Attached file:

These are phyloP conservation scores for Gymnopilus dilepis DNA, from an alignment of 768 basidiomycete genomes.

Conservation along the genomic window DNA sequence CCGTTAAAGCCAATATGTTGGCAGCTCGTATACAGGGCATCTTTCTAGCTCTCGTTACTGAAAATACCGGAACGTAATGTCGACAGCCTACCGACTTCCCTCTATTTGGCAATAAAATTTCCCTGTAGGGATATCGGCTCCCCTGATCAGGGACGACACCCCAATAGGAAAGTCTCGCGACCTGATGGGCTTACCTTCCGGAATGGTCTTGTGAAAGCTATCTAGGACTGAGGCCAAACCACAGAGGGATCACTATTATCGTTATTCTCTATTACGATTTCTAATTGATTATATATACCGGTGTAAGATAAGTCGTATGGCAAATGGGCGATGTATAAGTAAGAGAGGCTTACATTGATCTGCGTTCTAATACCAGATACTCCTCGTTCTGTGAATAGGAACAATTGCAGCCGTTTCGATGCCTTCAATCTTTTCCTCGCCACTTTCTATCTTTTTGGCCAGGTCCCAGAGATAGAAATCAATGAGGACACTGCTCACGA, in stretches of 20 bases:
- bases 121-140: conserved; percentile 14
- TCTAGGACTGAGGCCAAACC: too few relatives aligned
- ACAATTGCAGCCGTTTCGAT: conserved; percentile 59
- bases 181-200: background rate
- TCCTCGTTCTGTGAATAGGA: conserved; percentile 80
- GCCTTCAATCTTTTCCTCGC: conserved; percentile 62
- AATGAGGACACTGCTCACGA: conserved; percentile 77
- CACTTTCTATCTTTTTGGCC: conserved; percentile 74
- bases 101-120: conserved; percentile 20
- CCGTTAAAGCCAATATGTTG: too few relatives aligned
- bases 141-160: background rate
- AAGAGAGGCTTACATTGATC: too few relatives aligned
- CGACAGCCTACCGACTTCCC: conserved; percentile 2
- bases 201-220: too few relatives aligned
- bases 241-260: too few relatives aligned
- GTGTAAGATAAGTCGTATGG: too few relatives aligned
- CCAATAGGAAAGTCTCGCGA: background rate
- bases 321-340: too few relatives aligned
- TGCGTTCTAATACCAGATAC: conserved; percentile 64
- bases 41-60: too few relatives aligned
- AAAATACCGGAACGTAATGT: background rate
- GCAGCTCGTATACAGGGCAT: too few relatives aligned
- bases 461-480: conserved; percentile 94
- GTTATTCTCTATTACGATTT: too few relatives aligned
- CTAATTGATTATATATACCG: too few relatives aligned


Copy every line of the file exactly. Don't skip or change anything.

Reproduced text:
These are phyloP conservation scores for Gymnopilus dilepis DNA, from an alignment of 768 basidiomycete genomes.

Conservation along the genomic window DNA sequence CCGTTAAAGCCAATATGTTGGCAGCTCGTATACAGGGCATCTTTCTAGCTCTCGTTACTGAAAATACCGGAACGTAATGTCGACAGCCTACCGACTTCCCTCTATTTGGCAATAAAATTTCCCTGTAGGGATATCGGCTCCCCTGATCAGGGACGACACCCCAATAGGAAAGTCTCGCGACCTGATGGGCTTACCTTCCGGAATGGTCTTGTGAAAGCTATCTAGGACTGAGGCCAAACCACAGAGGGATCACTATTATCGTTATTCTCTATTACGATTTCTAATTGATTATATATACCGGTGTAAGATAAGTCGTATGGCAAATGGGCGATGTATAAGTAAGAGAGGCTTACATTGATCTGCGTTCTAATACCAGATACTCCTCGTTCTGTGAATAGGAACAATTGCAGCCGTTTCGATGCCTTCAATCTTTTCCTCGCCACTTTCTATCTTTTTGGCCAGGTCCCAGAGATAGAAATCAATGAGGACACTGCTCACGA, in stretches of 20 bases:
- bases 121-140: conserved; percentile 14
- TCTAGGACTGAGGCCAAACC: too few relatives aligned
- ACAATTGCAGCCGTTTCGAT: conserved; percentile 59
- bases 181-200: background rate
- TCCTCGTTCTGTGAATAGGA: conserved; percentile 80
- GCCTTCAATCTTTTCCTCGC: conserved; percentile 62
- AATGAGGACACTGCTCACGA: conserved; percentile 77
- CACTTTCTATCTTTTTGGCC: conserved; percentile 74
- bases 101-120: conserved; percentile 20
- CCGTTAAAGCCAATATGTTG: too few relatives aligned
- bases 141-160: background rate
- AAGAGAGGCTTACATTGATC: too few relatives aligned
- CGACAGCCTACCGACTTCCC: conserved; percentile 2
- bases 201-220: too few relatives aligned
- bases 241-260: too few relatives aligned
- GTGTAAGATAAGTCGTATGG: too few relatives aligned
- CCAATAGGAAAGTCTCGCGA: background rate
- bases 321-340: too few relatives aligned
- TGCGTTCTAATACCAGATAC: conserved; percentile 64
- bases 41-60: too few relatives aligned
- AAAATACCGGAACGTAATGT: background rate
- GCAGCTCGTATACAGGGCAT: too few relatives aligned
- bases 461-480: conserved; percentile 94
- GTTATTCTCTATTACGATTT: too few relatives aligned
- CTAATTGATTATATATACCG: too few relatives aligned